The R&B Malaise Continues: Sales Continue to Sag

Marsha Ambrosius, Friends & Lovers

R&B sales just aren’t what they once were – there’s just no other way to state it. When a major label R&B album is released these days, the expectation – save for a select few artists – is that it’s not going to sell. Sure, that’s a hella pessimistic view, but what has dissuaded such a viewpoint as of late? Certainly, R&B album sales in 2014, and the last couple of years as a whole, have done little to suggest we should be optimistic about the future of R&B sales. Even more largely, perhaps it raises the question about just how lucrative the future of the genre is itself, and that’s very scary.

Although R&B sales are down, one trend that is almost as equally upsetting is trying to compromise the style for commercial means. Yes, it’s as if this article is suggesting a “having your cake and eat it too” sort sensibility, but even if R&B is losing sales, somehow making it more ‘pop’ just doesn’t seem like a great solution either. Furthermore, artists who have adapted this electro-pop R&B direction haven’t really benefitted either.

Chris Brown successfully pulled off the electro-R&B feat on 2011 F.A.M.E, but don’t go so far to call the gold-selling LP ‘the second coming’ or rebirth of R&B music, Grammy or not. Brown would try the same formula on his 2012 follow-up Fortune album to incredibly subpar results. Add to insult the fact that Brown bumped up the arrogance on the LP and Fortune was plum unfortunate (especially for critics who had to endure that four-letter word).

Usher experimented with some pop on his surprising Looking 4 Myself. As a whole, the album wasn’t bad, but it also didn’t match the greatness of a tried-and-true contemporary R&B Usher album. Like Brown’s Fortune, sales ultimately were pretty unexceptional. Compared to other Usher albums, Mr. Raymond definitely cooled off in the sales department. These examples are to suggest that even pop-oriented R&B, which compromises the characteristics and cues of the genre is not the answer.

One last example comes via Jason Derulo, who has been successful to a degree. From the start, Derulo has established himself as a crossover between pop and R&B. Because of this, Derulo has had some high-flying singles. What he hasn’t had, particularly still bearing the label of an ‘R&B artist’ is a successful album. For all his singles success, Jason Derulo hasn’t had that home run LP. Yes, singles and digital tracks play a large role in sales these days and can’t be written off (ask Flo Rida), but what about the total product, the album?

Pharrell Williams, G I R L © Columbia

Perhaps the best R&B album in the sales department with some ties to pop is Pharrell Williams’ G I R L. Having one of the year’s biggest hits (“Happy”) certainly seals the deal, not to mention the resurgence of the preeminent artist. That said, even G I R L debuted with just 112,000 copies sold – not exactly the making of a hit.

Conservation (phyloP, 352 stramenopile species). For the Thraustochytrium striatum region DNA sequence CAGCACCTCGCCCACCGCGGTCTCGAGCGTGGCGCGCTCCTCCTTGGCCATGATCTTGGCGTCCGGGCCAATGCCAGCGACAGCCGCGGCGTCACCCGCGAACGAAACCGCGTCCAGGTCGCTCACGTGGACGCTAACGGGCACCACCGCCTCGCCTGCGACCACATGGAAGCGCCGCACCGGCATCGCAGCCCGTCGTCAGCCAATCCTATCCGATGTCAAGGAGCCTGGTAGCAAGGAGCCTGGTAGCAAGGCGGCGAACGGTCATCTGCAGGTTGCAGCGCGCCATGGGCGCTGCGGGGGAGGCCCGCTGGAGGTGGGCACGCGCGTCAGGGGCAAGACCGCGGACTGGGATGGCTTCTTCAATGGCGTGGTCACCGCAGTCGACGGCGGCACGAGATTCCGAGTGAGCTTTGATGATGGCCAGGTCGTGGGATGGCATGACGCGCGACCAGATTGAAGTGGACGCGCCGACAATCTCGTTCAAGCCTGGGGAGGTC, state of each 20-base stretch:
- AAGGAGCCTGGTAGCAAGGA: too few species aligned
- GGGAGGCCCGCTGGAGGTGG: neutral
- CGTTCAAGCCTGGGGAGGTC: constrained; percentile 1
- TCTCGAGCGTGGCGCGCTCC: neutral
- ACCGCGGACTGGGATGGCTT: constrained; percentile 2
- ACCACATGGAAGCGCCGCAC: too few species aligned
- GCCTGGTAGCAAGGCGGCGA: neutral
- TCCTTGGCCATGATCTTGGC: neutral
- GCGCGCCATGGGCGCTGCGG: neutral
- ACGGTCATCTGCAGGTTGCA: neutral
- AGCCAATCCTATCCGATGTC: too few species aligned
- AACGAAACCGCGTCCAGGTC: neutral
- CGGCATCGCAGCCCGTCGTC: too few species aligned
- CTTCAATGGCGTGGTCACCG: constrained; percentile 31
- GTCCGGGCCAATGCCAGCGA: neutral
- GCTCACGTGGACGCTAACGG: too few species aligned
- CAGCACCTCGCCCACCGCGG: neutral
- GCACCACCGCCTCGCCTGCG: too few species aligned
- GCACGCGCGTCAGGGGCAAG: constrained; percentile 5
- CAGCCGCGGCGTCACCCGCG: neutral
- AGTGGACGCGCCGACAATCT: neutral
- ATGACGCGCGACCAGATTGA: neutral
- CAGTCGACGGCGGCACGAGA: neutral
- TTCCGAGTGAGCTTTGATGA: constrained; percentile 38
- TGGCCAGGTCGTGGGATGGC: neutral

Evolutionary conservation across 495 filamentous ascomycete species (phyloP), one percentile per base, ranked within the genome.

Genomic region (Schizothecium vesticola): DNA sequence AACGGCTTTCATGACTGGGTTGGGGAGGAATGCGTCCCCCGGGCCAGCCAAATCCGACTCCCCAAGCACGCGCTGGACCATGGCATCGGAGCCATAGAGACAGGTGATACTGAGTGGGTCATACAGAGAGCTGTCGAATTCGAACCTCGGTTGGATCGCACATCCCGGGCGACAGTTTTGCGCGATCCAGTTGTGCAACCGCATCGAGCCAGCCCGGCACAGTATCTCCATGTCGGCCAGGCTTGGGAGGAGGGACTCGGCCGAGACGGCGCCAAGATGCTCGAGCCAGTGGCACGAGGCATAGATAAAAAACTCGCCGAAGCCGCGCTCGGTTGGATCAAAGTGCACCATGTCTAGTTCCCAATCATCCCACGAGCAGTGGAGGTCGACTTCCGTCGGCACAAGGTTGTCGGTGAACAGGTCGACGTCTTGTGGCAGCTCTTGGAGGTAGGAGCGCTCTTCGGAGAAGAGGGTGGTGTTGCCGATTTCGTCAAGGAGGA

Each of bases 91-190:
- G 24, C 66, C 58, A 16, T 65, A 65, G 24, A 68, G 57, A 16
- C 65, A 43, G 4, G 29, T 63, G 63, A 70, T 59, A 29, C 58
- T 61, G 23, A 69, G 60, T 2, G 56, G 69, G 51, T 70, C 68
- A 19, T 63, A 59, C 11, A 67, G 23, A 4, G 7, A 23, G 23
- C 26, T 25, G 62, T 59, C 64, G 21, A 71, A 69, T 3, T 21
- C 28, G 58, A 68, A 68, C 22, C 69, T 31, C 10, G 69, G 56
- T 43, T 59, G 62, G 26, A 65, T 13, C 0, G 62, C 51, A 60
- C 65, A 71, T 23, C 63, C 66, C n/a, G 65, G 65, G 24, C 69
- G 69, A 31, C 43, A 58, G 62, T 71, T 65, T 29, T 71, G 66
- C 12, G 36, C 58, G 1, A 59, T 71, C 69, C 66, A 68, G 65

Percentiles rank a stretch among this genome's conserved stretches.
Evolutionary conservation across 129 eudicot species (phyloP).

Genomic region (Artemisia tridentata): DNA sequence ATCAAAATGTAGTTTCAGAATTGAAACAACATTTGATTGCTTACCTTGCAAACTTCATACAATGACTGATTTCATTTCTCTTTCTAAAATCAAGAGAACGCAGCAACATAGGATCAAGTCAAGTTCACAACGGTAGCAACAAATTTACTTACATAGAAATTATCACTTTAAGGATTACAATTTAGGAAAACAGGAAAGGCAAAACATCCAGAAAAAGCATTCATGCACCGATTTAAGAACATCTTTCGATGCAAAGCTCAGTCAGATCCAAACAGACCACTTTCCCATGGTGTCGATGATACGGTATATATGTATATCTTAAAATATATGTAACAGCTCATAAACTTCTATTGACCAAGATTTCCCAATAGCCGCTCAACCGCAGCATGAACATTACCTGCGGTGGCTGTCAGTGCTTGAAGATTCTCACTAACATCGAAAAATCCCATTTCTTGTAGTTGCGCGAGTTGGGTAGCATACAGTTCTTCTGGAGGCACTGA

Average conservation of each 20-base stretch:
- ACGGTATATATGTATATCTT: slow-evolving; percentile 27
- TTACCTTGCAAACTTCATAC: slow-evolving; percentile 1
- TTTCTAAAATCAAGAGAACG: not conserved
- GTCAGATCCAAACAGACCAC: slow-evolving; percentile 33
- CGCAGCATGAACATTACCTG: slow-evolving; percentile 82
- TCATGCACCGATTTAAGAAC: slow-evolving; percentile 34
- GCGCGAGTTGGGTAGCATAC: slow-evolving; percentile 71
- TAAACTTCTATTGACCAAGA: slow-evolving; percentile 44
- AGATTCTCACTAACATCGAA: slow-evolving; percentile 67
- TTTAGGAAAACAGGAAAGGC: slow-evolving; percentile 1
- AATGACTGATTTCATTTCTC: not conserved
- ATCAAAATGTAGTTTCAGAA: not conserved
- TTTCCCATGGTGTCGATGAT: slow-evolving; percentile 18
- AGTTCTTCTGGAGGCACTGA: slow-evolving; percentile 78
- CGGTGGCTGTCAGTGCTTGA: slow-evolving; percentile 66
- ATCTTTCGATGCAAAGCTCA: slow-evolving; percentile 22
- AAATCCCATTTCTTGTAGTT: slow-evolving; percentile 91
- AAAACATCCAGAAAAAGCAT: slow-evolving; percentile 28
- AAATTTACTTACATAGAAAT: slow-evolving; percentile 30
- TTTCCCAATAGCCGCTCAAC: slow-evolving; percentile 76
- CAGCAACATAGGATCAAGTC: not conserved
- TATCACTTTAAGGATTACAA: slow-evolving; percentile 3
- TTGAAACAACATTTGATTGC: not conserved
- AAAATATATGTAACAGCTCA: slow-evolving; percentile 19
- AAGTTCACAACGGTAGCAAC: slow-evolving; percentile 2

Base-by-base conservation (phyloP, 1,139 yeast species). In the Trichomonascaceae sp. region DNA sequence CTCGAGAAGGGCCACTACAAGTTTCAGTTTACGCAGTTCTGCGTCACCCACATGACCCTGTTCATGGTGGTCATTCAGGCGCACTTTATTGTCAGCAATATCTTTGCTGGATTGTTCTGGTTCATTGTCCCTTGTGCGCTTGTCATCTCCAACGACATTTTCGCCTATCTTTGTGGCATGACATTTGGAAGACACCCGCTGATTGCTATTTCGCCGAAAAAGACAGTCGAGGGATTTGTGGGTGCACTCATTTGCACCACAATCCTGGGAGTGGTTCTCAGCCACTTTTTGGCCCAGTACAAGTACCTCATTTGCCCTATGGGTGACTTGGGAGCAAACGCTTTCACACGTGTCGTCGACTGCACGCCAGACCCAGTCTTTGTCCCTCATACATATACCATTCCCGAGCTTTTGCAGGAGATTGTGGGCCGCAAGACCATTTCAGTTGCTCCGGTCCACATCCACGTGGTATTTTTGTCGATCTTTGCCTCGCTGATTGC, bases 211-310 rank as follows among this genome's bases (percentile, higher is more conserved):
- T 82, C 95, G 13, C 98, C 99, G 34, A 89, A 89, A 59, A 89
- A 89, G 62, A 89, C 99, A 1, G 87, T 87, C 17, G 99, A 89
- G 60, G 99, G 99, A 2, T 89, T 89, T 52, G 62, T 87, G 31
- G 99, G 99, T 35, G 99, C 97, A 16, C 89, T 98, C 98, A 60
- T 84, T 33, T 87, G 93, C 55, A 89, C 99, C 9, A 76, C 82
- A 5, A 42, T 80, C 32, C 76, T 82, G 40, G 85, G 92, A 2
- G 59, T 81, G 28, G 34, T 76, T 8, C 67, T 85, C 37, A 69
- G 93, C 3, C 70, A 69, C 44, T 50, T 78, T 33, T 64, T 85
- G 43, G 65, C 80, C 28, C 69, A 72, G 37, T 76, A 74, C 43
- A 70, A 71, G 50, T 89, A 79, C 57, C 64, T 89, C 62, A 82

But enough about pop and R&B mixing and back to hard numbers. Too reiterate, R&B albums, particularly on the major label, are clearly on the back burner. Call that statement a major understatement.  Major labels definitely don’t seem to be focused on aggressively promoting R&B artists anymore. That said, since the major label is about making money, it’s understandable they’d focus their attention where the money can be made. Still, it’s a disservice to the genre and some legitimately gifted artists.

Those R&B albums released this year simply haven’t put up the numbers. Newbie August Alsina sold 67,000 copies of his excellent, street-smart full-length debut Testimony, but the album deserved bigger numbers. Trey Songz Trigga, one of the years’ bigger urban releases, sold 105,000 copies, down from his three previous albums.

Others weren’t even that fortune. Tank’s recent Stronger sold a mere 17,000 copies good enough for a #13 bow on the Billboard 200. His previous album, This Is How I Feel, didn’t exactly electrify the charts, but sold a better 33,000 copies that were enough to secure a top 10 debut. Marsha Ambrosius suffered terribly with her sophomore album Friends & Lovers, also selling just 17,000 copies and bowing at #12. Her first album, Late Nights & Early Mornings bowed at #2 and sold 96,000 copies in 2011. Ouch!

So the question is, where does R&B go from here? It’s a question this guy seems to ask every year, but has yet to get a satisfactory answer – or even a couple of R&B albums going gold. But as it stands now, R&B’s current state seems to be the new normal. YUCK!

Photo Credits: © Atlantic, © RCA, © Columbia

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